Technology Salon

Washington DC

Sponsored by

a discussion at the intersection of technology and development

How to Walk the Talk of Female Representation in ICT4D

women in tech

The digital development field has consistently focused on improving female access to technology and related services across low- and middle-income countries. With over 250 million more women owning a mobile phone as compared to 2014, there has been considerable progress.

Yet, the importance of female representation in leadership has become even clearer. A recent study indicated that female-led countries fared better against coronavirus. Within the workplace, increased female representation in leadership roles results in increased profit, and senior-level women are more likely to embrace employee-friendly policies and programs as well as champion racial and gender diversity.

During our recent Technology Salon asking, “Are We Walking the Talk of Female Representation in ICT4D?,” we had a lively, multi-faceted virtual discussion on how to increase gender representation and inclusion in leadership within our own organizations. Our session was informed by five lead discussants who spanned the globe:

Let’s Talk About What We Know

With the ability to talk and chat live through a virtual environment, a plethora of books, articles, and resources were shared continuously through the session! Participants brought a wealth of knowledge including the following: 

It was emphasized that we have methodologies and proven best practices that we regularly employ in the field to increase women’s participation in our programs. Now, it is time for us to apply those to our own organizations. 

Achieving Systemic Change Through Intentionality

But how do we do that? Through intentionality. It’s not enough to recognize the divide, but rather we must prioritize actively closing the gender gap, including engaging male colleagues more effectively in in the process.

This means being more intentional about devoting time to increasing gender-sensitive approaches to our work and organizations, especially amidst busy schedules and competing priorities. It also means connecting high-level organizational goals to professional development and work plans to mainstream gender by increasing individual ownership among male and female employees alike.

 The notion of intersectionality was also highlighted. It has been documented that while men and women enter the workforce in equal numbers that there is a significant drop off in women along the path to executive leadership with an even bigger drop off for women of color and Latinas. In addressing gender, it is not enough to address gender alone without also addressing other forms of discrimination like race, disability, and sexual identity.

Alongside this, the discussants raised the need for systemic change. Systemic processes can help discern where organizations are, identify goals, set plans, and then monitor progress against them. Ethiopia was a great example of implementing reforms to increase female representation throughout the government.

For instance, in 2018, it cut the number of ministries from 28 to 20 and named 10 women among the newly appointed Ministers. Strategies such as providing fellowships to women in rural areas to increase their skills are also being implemented to ensure a pipeline of women for engagement at all levels of the workforce and especially in leadership roles.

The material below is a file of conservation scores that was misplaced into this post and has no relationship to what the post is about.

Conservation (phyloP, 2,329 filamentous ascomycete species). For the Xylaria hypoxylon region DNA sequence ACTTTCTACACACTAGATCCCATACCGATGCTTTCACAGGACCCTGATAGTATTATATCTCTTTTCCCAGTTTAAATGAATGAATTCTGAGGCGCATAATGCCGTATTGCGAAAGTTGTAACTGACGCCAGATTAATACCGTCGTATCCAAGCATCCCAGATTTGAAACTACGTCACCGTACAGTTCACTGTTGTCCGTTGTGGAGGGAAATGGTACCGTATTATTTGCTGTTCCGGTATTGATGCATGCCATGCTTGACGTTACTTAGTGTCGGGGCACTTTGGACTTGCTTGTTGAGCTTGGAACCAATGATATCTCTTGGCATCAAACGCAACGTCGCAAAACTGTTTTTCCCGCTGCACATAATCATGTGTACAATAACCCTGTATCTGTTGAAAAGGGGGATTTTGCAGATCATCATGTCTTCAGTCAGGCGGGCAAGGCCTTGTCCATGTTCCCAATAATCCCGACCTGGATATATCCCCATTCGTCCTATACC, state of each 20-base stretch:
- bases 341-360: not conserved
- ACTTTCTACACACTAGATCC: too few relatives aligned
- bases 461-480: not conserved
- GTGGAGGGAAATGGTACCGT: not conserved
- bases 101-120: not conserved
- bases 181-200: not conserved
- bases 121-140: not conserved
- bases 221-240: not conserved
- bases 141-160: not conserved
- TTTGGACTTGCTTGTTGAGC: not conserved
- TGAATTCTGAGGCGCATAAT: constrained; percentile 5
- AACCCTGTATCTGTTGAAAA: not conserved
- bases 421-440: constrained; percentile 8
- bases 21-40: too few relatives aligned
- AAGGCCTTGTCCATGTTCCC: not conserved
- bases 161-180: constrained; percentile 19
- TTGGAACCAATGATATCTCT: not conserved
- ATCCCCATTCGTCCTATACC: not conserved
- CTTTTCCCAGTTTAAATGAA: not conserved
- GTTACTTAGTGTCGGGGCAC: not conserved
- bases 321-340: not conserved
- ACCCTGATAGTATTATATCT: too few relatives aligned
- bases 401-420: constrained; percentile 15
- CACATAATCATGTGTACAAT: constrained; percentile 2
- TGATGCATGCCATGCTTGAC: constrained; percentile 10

Engaging Everyone

How do we get more men involved? For our session, we had 20% male representation, enabling us to discuss this very question. In addition to intentionality as discussed above, there are other factors at play.

First, being aware of the language used. For instance, our session highlighted increasing female representation rather than gender parity. Perhaps this feels less welcoming?

Second, we must make the economic case (and in development, the social returns on investment case) because numbers are compelling and often drive management decisions. Facts like company profits and share performance can be close to 50 percent higher when women are well represented at the top, showing why this topic matters to us all.

Third, giving clear direction helps. It’s one thing to ask for increased engagement, but another to give very clear examples of how and where male colleagues can help.

The Power of Mentorship

When thinking about what we can do practically day to day, the notion of mentorship was raised repeatedly. How important this was to so many! Both informal and formal mentorship have their place. This includes having mentorship at an early age for girls, “shadow mentorship,” peer mentoring or support networks, and more.

In addition, it’s not just about female-led mentorship, but including men as well. This ensures a variety of viewpoints and a more rounded mentorship experience whether formal or not.

What’s Next?

It’s impossible to capture the many facets of the conversation we had, but it doesn’t need to stop here. This TechSalon is a contribution to a larger movement to address gender in digital health.

Catalyzed by a gender-focused panel at the Global Digital Health Forum, there has been a year-long effort within the Health Data Collaborative Digital Health & Interoperability Working Group spearheaded by a Small Working Group on Gender to develop principles and curate resources for organizations to help mainstream gender.

We invite all male and female leaders in digital health to join the Small Working Group on Gender and continue the conversation at this year’s Global Digital Health Forum to help further mobilize and advocate for the change that we all aspire to achieve.

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